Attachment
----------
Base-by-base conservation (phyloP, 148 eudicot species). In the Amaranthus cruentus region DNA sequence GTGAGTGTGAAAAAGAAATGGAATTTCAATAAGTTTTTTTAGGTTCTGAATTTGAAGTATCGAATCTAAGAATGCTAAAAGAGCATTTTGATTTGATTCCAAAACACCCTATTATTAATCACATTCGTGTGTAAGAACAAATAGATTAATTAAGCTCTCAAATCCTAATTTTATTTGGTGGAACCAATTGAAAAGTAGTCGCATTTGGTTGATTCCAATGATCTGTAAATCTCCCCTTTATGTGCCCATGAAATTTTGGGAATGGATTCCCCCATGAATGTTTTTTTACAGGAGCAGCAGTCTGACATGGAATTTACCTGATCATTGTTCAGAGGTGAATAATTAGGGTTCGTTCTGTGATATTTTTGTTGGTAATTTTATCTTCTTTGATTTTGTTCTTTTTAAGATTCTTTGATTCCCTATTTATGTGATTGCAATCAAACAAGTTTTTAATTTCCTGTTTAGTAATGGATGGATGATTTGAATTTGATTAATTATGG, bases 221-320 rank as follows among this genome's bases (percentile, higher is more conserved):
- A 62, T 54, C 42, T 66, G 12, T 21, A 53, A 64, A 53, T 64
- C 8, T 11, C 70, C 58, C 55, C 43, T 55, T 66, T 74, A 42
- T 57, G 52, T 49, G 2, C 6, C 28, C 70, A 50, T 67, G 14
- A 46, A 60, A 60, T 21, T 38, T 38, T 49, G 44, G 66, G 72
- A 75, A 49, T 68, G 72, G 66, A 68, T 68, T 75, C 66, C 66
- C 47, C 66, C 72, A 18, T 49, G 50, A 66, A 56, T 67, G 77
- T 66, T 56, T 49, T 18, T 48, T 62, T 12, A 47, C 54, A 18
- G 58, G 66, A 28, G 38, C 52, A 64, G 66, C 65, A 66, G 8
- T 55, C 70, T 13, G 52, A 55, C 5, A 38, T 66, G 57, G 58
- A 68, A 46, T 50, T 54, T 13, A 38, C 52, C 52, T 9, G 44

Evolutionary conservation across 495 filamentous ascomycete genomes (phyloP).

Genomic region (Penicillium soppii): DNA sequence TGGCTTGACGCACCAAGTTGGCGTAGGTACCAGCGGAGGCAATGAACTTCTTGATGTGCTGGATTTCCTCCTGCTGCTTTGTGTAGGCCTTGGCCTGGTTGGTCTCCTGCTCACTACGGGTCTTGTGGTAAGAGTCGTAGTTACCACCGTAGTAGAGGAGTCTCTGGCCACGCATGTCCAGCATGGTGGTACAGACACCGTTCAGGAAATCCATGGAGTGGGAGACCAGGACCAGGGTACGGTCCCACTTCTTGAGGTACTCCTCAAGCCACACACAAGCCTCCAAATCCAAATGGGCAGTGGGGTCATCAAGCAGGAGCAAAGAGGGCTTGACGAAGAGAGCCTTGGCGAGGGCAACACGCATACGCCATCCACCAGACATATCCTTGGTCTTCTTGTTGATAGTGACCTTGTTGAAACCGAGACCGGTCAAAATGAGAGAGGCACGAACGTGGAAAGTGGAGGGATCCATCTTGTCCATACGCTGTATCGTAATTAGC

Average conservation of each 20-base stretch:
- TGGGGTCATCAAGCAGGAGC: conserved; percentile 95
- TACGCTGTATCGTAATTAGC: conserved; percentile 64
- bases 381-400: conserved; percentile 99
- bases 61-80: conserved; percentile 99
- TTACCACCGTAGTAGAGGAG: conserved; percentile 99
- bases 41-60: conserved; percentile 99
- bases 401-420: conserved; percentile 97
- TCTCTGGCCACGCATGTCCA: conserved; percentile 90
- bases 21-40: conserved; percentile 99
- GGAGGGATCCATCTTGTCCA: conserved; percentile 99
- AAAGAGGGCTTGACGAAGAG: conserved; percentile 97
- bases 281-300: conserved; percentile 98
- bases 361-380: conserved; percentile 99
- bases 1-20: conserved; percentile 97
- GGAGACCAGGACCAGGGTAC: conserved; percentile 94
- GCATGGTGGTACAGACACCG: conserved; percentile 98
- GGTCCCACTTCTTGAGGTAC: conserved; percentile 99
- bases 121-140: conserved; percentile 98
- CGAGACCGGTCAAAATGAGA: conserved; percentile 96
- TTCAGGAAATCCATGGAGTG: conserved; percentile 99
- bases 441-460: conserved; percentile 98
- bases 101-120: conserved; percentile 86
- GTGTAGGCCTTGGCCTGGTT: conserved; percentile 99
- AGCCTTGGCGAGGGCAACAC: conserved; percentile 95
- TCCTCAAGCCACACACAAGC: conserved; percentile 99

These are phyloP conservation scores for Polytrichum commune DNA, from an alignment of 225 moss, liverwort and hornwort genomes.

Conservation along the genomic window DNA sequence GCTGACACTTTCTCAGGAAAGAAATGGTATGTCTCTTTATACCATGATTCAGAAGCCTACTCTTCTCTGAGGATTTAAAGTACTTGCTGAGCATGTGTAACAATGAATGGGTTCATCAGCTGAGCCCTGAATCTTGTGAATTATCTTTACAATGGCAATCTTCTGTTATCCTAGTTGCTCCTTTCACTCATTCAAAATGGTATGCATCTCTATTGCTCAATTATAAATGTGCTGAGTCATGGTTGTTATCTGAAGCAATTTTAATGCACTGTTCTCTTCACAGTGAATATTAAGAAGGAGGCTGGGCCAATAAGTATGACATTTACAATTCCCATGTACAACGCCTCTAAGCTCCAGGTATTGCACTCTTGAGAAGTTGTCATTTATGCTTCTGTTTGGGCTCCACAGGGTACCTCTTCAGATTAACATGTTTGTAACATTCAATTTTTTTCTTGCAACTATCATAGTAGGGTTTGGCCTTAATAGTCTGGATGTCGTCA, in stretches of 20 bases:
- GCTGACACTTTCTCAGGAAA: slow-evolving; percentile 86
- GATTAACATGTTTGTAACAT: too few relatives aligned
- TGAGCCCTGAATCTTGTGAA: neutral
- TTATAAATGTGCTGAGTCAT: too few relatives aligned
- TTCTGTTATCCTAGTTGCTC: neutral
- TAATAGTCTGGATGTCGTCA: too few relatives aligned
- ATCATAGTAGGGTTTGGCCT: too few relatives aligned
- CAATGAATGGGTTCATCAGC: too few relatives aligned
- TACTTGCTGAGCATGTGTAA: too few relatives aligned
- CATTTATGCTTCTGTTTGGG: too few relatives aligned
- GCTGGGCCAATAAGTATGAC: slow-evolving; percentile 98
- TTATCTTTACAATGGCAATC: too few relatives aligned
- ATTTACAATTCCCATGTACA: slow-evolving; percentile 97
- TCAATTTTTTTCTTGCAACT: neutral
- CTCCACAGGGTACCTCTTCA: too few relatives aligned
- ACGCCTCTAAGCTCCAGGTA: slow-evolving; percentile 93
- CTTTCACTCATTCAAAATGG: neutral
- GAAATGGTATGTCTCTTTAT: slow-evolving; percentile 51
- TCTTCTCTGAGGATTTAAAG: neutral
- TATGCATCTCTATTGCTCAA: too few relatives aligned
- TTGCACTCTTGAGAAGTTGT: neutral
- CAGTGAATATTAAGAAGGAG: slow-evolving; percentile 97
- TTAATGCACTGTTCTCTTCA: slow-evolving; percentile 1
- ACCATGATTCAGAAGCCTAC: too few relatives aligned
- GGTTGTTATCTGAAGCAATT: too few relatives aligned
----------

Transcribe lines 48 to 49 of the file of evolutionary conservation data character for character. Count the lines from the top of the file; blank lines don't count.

- ATCATAGTAGGGTTTGGCCT: too few relatives aligned
- CAATGAATGGGTTCATCAGC: too few relatives aligned